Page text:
These are developments that suggest more than commercial opportunity. They require a belief that Kingston, despite its grittiness and sometimes challenging reputation, has a central role to play in Jamaica’s future economic development.

Government ministers and opposition figures all see Kingston’s renovation as a way in which benefit can be brought to much wider groups of residents in disadvantaged communities, for example by encouraging creative enclaves. The intention is to make the city, to utilise the words of Prime Minister Holness, a centre for transshipment, investment, finance and welfare, and a destination for lifestyle entertainment.

At almost the other end of the spectrum is Guyana’s capital, Georgetown. Although it only has some 132,000 inhabitants, it is on the verge of an explosive pace of development that will need to be managed carefully if the city is to retain its unique environment, identity and ethos.

In the last weeks, it has been confirmed that ExxonMobil and its partners intend in 2020 to begin recovering oil offshore Guyana. There are indications that the recovery of other recent finds will follow, and that the country will become an oil-rich state.

The consequence is that Guyana’s capital, within a very short time, will experience the flow of unprecedented revenues, full employment, urban drift, and rapid economic development. This is expected to lead to immense pressure on every aspect of the city and its ability to provide services to its citizens and the oil industry; as well as catalysing port and infrastructure development, and enabling Brazil’s landlocked Roraima state to have an outlet to the sea.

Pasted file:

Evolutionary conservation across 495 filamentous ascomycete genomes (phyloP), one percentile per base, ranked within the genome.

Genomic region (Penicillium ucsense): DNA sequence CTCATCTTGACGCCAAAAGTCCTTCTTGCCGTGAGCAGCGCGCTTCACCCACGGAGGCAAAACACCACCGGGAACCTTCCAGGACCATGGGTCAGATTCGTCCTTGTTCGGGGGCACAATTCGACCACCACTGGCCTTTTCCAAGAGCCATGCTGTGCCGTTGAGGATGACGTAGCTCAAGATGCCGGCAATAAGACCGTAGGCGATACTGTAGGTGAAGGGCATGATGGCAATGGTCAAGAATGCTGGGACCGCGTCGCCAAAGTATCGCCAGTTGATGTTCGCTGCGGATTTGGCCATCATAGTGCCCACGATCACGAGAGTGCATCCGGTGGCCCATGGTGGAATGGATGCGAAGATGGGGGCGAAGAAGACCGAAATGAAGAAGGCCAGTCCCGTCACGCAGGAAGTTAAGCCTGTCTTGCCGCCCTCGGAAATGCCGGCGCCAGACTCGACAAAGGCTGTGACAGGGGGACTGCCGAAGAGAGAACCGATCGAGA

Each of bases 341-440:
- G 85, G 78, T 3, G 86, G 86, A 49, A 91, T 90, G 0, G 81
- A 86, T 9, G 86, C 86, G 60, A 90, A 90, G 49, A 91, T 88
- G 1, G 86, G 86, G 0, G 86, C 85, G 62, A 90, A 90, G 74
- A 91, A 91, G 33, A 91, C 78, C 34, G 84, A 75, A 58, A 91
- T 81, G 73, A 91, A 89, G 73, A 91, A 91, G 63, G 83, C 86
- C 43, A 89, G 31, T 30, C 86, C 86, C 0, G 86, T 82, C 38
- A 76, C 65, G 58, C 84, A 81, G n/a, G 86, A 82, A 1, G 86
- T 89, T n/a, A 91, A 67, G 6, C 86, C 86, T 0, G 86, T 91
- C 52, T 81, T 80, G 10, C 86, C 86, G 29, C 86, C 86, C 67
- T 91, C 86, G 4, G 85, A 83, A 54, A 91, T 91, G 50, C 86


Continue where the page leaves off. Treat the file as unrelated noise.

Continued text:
In a fascinating and important adjunct to all of this, the UWI is to hold at its Mona campus from November 9-12, in collaboration with the Institute of Jamaica, an international conference, 'Imagine Kingston'.

The event, which focuses on the regeneration of the city, aims at encouraging interested parties to look past the derelict and historic to a future Kingston, in sessions that seek to re-imagine the city. The event is intended to explore how change might for example cultivate pride and civic feeling about Kingston’s future, through its architecture, parks, gardens, food, music, governance and sense of community.

Space does not permit more, but this truly inspirational approach is exactly what is required across a region that has grown tired of hearing about itself and its future in the same old ways.

It suggests that there is an urgent need to convene a similar event that re-imagines Georgetown and Guyana’s future, if its authenticity as a city is to be retained. It is an idea that could equally be applied to other smaller capitals, or indeed to the Caribbean Community (CARICOM) or the future of the region in ways that better reflect the concerns of the young about their future.

Most Caribbean cities have seen better days, harbour a mix of faded and ill-maintained colonial architecture, have a plethora of modern concrete blocks, tired government buildings, and a hinterland of low cost and informal housing.

However, there are signs that some governments, the private sector, and others are coming to recognise that with the right stimulus, mix of external factors, and thoughtful urban planning, it is possible to create new opportunities, and imagine a very different Caribbean in which cities stimulate development and new thinking.

In different ways, Kingston and Georgetown offer the opportunity for a Caribbean renaissance.